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Maslow and rogers (humanistic and cognivitism learning


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Dr Madam Nazeerah Learning Theory Class, Assignment 1.

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Maslow and rogers (humanistic and cognivitism learning

  1. 1. By MURTALA LAWAL 1122300037
  2. 2. • To introduce HUMANISTIC LEARNING THEORY • To discuss the contributions of MASLOW & ROGERS in the field of Learning Theories
  3. 3. • Is a psychological perspective which rose to prominence in the mid-20th century • The approach emphasizes an individual's inherent drive towards self-actualization and creativity. • Is in contrast with behaviorist notion of operant conditioning (which argues that all behavior is the result of the application of consequences) and the cognitive psychologist belief that the discovering knowledge or constructing meaning is central to learning. • The fundamental belief of humanistic psychology is that people are innately good and that mental and social problems result from deviations from this natural tendency.
  4. 4. Humanism, as a learning theory, is based on human generation of knowledge, meaning, and ultimately expertise through interpersonal and intrapersonal intelligence. The learning goal is to become self-actualized with intrinsic motivation toward accomplishment. The educator’s role in humanistic learning is to encourage and enable the learner, andragogically, by providing access to appropriate resources without obtrusive interference.
  5. 5. • Students' learning should be self-directed. • Schools should produce students who want and know how to learn • The only form of meaningful evaluation is self-evaluation • Feelings, as well as knowledge, are important in the learning process • Students learn best in a nonthreatening environment
  6. 6. • Open Classroom -Student centered with focus on individual growth, critical thinking, commitment to lifelong learning. -Not age/grade specific nor curriculum bound. • Learning Styles -Allow student to use a learning style that suits them. • Co-operative Learning -Students engage with one another in order to work towards a common goal. • Experimental Learning -Learning from experience that addresses the needs and wants of the learner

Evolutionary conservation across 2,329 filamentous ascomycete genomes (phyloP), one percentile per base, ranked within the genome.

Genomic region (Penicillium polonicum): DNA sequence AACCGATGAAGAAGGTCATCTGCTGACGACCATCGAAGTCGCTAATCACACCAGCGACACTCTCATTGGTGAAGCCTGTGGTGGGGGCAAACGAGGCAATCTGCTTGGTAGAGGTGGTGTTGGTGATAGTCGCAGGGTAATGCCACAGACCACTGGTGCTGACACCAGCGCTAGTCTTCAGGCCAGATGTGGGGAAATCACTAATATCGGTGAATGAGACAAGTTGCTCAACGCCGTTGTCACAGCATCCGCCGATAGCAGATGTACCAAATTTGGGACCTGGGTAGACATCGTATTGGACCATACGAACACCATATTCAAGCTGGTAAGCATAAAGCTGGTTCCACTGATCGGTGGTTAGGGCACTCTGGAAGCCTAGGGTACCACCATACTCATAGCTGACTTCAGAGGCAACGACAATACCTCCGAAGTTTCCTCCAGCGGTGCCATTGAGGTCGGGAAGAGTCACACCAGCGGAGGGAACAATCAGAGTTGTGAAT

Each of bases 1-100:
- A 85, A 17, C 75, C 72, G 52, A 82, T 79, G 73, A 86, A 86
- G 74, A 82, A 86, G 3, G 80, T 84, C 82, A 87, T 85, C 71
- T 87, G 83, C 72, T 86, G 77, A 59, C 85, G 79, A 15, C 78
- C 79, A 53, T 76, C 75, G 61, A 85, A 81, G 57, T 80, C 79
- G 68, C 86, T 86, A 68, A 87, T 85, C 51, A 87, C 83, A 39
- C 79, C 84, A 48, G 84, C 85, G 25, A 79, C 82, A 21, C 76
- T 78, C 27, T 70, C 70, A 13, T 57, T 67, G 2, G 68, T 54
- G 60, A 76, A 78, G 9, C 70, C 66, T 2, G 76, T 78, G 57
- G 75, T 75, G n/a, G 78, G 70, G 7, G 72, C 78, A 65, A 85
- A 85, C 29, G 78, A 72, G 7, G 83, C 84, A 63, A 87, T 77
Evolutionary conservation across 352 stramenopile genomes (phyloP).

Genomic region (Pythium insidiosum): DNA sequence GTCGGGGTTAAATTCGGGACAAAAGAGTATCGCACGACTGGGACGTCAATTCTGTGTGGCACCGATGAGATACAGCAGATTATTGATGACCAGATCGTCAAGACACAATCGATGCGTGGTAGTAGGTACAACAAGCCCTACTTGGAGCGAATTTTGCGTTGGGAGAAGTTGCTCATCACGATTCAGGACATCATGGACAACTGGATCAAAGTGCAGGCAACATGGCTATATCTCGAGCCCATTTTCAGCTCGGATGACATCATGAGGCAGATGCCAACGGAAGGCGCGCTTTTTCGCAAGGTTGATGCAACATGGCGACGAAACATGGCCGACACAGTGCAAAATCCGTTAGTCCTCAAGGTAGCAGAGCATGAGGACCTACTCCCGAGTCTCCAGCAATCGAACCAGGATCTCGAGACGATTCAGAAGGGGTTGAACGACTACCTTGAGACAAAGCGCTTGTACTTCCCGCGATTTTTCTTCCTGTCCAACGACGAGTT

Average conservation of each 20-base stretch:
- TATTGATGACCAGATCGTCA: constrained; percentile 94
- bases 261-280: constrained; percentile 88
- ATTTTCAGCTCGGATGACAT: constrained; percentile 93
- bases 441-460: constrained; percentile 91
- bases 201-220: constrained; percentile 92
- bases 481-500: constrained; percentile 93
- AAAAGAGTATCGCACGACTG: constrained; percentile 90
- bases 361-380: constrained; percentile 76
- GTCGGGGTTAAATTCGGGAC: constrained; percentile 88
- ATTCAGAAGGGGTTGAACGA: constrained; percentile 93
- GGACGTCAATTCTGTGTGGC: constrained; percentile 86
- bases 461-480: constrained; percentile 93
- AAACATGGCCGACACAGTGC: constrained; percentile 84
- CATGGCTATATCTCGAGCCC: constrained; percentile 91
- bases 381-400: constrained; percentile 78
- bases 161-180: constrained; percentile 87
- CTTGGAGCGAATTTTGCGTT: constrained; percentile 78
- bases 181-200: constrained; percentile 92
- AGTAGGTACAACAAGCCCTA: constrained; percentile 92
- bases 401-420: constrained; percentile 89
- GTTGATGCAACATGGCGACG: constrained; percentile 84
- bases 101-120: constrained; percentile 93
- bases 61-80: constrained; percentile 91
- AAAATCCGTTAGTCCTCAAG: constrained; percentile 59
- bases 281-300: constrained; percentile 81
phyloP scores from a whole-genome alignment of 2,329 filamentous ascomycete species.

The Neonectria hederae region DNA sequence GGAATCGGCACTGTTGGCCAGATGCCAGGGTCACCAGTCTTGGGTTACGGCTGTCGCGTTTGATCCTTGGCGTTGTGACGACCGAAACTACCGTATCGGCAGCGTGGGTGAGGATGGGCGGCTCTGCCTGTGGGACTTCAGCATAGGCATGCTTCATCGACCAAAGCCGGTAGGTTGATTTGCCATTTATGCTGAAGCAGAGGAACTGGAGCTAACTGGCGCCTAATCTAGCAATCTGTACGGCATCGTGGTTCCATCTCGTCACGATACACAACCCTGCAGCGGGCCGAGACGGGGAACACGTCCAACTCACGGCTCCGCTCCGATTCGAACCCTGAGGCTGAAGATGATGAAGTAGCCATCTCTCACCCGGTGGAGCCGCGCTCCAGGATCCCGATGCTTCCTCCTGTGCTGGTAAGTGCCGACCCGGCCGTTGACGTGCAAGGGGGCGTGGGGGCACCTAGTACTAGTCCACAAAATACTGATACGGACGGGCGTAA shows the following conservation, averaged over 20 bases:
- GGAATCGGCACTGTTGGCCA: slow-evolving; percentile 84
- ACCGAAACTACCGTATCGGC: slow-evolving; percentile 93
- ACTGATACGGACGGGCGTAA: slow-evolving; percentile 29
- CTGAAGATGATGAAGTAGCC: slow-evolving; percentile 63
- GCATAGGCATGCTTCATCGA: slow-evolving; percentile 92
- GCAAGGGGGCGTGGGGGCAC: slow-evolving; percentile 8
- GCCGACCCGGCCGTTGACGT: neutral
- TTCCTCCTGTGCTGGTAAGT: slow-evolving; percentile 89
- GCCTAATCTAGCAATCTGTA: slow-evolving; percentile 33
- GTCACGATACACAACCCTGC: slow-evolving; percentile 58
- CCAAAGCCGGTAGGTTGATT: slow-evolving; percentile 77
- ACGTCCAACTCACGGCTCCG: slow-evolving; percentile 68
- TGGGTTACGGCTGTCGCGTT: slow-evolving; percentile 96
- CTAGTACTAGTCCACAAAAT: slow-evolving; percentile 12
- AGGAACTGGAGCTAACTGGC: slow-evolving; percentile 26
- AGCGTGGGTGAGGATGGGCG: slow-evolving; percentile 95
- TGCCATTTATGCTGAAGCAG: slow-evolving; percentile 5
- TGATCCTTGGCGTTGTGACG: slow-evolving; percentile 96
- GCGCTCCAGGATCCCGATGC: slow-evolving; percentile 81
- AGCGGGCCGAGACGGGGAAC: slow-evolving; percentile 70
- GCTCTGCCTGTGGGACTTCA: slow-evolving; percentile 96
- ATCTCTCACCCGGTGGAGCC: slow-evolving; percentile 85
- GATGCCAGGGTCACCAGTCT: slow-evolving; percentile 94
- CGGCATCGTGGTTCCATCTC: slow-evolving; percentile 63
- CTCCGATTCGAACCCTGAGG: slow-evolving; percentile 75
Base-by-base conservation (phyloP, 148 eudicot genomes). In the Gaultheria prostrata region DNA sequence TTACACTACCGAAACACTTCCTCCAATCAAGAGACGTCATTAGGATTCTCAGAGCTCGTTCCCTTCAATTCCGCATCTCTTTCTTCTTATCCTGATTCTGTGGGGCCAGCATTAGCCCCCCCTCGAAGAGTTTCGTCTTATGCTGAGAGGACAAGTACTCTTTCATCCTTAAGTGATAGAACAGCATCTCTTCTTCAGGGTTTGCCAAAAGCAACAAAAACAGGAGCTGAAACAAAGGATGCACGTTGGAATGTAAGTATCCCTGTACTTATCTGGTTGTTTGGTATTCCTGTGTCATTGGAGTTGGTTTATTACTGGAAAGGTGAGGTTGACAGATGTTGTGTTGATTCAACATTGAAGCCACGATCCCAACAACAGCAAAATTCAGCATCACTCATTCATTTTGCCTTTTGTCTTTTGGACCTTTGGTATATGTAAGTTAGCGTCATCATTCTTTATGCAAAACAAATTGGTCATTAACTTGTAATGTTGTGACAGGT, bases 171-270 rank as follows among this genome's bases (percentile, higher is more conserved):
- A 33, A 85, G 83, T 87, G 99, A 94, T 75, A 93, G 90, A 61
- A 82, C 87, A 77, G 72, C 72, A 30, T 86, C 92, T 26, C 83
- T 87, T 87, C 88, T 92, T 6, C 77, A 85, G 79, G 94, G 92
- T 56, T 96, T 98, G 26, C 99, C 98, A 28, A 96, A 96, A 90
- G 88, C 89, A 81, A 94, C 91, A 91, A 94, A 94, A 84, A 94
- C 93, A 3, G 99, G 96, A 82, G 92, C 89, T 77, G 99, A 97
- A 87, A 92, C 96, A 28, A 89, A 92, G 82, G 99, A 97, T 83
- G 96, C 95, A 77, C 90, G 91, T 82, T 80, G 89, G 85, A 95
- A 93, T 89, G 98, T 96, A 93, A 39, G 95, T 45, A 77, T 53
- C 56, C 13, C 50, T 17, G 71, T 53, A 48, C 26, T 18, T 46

7. 7. Abraham Maslow & Carl Rogers
  8. 8. • Born : 1908 • Died :1970 • Nationality : American • Fields : Psychology • Received BA (1930), MA (1931) and PhD (1934) all from University of Wisconsin • Professor at Brooklyn College (1937-51) and Brandeis University (1951-61) • Popular name in the field of Management (Hierarchy of Need ) • Father of Humanistic Psychology
  9. 9. • Hierarchy of Needs • Hierarchy of Needs which can be divided into basic (or deficiency) needs (e.g. physiological, safety, love, and esteem) and growth needs (cognitive, aesthetics and self-actualization). One must satisfy lower level basic needs before progressing on to meet higher level growth needs. Once these needs have been reasonably satisfied, one may be able to reach the highest level called self-actualization • Every person is capable and has the desire to move up the hierarchy toward a level of self-actualization. Unfortunately, progress is often disrupted by failure to meet lower level needs. Life experiences including divorce and loss of job may cause an individual to fluctuate between levels of he hierarchy. Maslow noted only one in ten people become fully self-actualized because our society rewards motivation primarily based on esteem, love and other social needs
  10. 10. • Maslow's Hierarchy of Needs has had a dramatic influence on the field of education. Traditional beliefs regarding educational methodology have shifted to a more humanistic approach, with the focus on meeting the students' basic needs in order to assist them to progress. • The most important goal in education is to learn, followed by developing an understanding of the material to retain it, and apply it in life. In order to do this, the students need to be motivated enough to work hard to achieve this goal. Without motivation to learn it is unlikely that the education will succeed to the extent that it is intended. • In order to maximize this motivational desire, the educators need to attend to the needs of the student. By understanding Maslow's Hierarchy of Needs, teachers can work toward realizing the basic needs that develop the foundation for higher learning, or actualization